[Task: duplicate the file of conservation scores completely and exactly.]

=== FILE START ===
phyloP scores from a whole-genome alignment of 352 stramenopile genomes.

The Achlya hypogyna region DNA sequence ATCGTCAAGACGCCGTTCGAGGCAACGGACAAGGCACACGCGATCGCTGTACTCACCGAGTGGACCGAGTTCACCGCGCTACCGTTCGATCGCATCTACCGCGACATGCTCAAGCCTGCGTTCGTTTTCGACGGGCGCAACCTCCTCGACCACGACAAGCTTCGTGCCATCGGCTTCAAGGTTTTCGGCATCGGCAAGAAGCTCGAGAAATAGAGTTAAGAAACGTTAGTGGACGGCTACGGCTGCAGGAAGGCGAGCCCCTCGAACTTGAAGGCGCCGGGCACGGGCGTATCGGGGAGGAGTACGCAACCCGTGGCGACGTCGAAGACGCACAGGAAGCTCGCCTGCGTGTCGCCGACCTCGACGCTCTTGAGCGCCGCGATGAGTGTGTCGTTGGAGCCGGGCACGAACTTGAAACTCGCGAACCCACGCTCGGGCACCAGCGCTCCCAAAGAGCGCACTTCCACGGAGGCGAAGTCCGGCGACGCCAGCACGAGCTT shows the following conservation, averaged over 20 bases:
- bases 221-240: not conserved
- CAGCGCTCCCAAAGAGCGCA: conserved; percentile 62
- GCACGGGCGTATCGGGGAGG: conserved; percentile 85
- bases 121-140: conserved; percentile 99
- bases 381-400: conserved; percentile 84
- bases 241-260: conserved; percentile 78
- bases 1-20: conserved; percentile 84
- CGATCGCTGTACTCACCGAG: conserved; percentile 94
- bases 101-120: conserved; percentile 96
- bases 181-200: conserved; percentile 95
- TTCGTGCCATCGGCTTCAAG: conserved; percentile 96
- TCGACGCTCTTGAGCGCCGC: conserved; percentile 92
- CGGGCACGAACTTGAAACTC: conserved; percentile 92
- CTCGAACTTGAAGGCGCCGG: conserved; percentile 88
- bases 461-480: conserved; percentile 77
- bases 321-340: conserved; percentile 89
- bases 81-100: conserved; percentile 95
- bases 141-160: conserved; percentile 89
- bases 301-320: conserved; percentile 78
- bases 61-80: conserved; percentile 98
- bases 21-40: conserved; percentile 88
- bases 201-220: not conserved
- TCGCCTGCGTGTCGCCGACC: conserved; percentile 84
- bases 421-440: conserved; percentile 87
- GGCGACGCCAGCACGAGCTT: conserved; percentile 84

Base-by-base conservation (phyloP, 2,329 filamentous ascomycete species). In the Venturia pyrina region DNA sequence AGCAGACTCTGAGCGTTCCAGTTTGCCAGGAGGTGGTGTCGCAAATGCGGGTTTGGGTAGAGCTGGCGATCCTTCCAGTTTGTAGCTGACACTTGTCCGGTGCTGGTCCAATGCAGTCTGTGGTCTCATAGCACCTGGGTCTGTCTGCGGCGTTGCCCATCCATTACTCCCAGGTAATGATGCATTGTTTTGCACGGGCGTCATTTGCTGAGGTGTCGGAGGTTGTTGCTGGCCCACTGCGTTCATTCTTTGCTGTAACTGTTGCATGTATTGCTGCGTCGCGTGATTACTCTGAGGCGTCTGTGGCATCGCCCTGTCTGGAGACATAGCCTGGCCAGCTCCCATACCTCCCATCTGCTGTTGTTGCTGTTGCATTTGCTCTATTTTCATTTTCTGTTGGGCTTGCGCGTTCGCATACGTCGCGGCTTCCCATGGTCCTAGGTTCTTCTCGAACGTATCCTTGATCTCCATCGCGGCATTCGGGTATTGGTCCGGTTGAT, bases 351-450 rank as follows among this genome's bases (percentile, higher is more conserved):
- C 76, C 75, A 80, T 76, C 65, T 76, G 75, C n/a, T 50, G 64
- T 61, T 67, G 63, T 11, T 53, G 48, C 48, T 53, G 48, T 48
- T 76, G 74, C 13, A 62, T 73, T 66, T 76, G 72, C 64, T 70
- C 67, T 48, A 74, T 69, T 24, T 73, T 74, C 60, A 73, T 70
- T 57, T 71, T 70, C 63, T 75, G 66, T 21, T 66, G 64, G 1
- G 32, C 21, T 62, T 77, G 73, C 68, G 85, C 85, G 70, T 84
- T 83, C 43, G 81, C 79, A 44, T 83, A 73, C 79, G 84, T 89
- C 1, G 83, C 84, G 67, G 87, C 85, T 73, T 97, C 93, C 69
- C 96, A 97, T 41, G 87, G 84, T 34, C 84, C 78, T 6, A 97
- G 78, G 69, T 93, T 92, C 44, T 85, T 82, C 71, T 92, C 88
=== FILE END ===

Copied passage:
phyloP scores from a whole-genome alignment of 352 stramenopile genomes.

The Achlya hypogyna region DNA sequence ATCGTCAAGACGCCGTTCGAGGCAACGGACAAGGCACACGCGATCGCTGTACTCACCGAGTGGACCGAGTTCACCGCGCTACCGTTCGATCGCATCTACCGCGACATGCTCAAGCCTGCGTTCGTTTTCGACGGGCGCAACCTCCTCGACCACGACAAGCTTCGTGCCATCGGCTTCAAGGTTTTCGGCATCGGCAAGAAGCTCGAGAAATAGAGTTAAGAAACGTTAGTGGACGGCTACGGCTGCAGGAAGGCGAGCCCCTCGAACTTGAAGGCGCCGGGCACGGGCGTATCGGGGAGGAGTACGCAACCCGTGGCGACGTCGAAGACGCACAGGAAGCTCGCCTGCGTGTCGCCGACCTCGACGCTCTTGAGCGCCGCGATGAGTGTGTCGTTGGAGCCGGGCACGAACTTGAAACTCGCGAACCCACGCTCGGGCACCAGCGCTCCCAAAGAGCGCACTTCCACGGAGGCGAAGTCCGGCGACGCCAGCACGAGCTT shows the following conservation, averaged over 20 bases:
- bases 221-240: not conserved
- CAGCGCTCCCAAAGAGCGCA: conserved; percentile 62
- GCACGGGCGTATCGGGGAGG: conserved; percentile 85
- bases 121-140: conserved; percentile 99
- bases 381-400: conserved; percentile 84
- bases 241-260: conserved; percentile 78
- bases 1-20: conserved; percentile 84
- CGATCGCTGTACTCACCGAG: conserved; percentile 94
- bases 101-120: conserved; percentile 96
- bases 181-200: conserved; percentile 95
- TTCGTGCCATCGGCTTCAAG: conserved; percentile 96
- TCGACGCTCTTGAGCGCCGC: conserved; percentile 92
- CGGGCACGAACTTGAAACTC: conserved; percentile 92
- CTCGAACTTGAAGGCGCCGG: conserved; percentile 88
- bases 461-480: conserved; percentile 77
- bases 321-340: conserved; percentile 89
- bases 81-100: conserved; percentile 95
- bases 141-160: conserved; percentile 89
- bases 301-320: conserved; percentile 78
- bases 61-80: conserved; percentile 98
- bases 21-40: conserved; percentile 88
- bases 201-220: not conserved
- TCGCCTGCGTGTCGCCGACC: conserved; percentile 84
- bases 421-440: conserved; percentile 87
- GGCGACGCCAGCACGAGCTT: conserved; percentile 84

Base-by-base conservation (phyloP, 2,329 filamentous ascomycete species). In the Venturia pyrina region DNA sequence AGCAGACTCTGAGCGTTCCAGTTTGCCAGGAGGTGGTGTCGCAAATGCGGGTTTGGGTAGAGCTGGCGATCCTTCCAGTTTGTAGCTGACACTTGTCCGGTGCTGGTCCAATGCAGTCTGTGGTCTCATAGCACCTGGGTCTGTCTGCGGCGTTGCCCATCCATTACTCCCAGGTAATGATGCATTGTTTTGCACGGGCGTCATTTGCTGAGGTGTCGGAGGTTGTTGCTGGCCCACTGCGTTCATTCTTTGCTGTAACTGTTGCATGTATTGCTGCGTCGCGTGATTACTCTGAGGCGTCTGTGGCATCGCCCTGTCTGGAGACATAGCCTGGCCAGCTCCCATACCTCCCATCTGCTGTTGTTGCTGTTGCATTTGCTCTATTTTCATTTTCTGTTGGGCTTGCGCGTTCGCATACGTCGCGGCTTCCCATGGTCCTAGGTTCTTCTCGAACGTATCCTTGATCTCCATCGCGGCATTCGGGTATTGGTCCGGTTGAT, bases 351-450 rank as follows among this genome's bases (percentile, higher is more conserved):
- C 76, C 75, A 80, T 76, C 65, T 76, G 75, C n/a, T 50, G 64
- T 61, T 67, G 63, T 11, T 53, G 48, C 48, T 53, G 48, T 48
- T 76, G 74, C 13, A 62, T 73, T 66, T 76, G 72, C 64, T 70
- C 67, T 48, A 74, T 69, T 24, T 73, T 74, C 60, A 73, T 70
- T 57, T 71, T 70, C 63, T 75, G 66, T 21, T 66, G 64, G 1
- G 32, C 21, T 62, T 77, G 73, C 68, G 85, C 85, G 70, T 84
- T 83, C 43, G 81, C 79, A 44, T 83, A 73, C 79, G 84, T 89
- C 1, G 83, C 84, G 67, G 87, C 85, T 73, T 97, C 93, C 69
- C 96, A 97, T 41, G 87, G 84, T 34, C 84, C 78, T 6, A 97
- G 78, G 69, T 93, T 92, C 44, T 85, T 82, C 71, T 92, C 88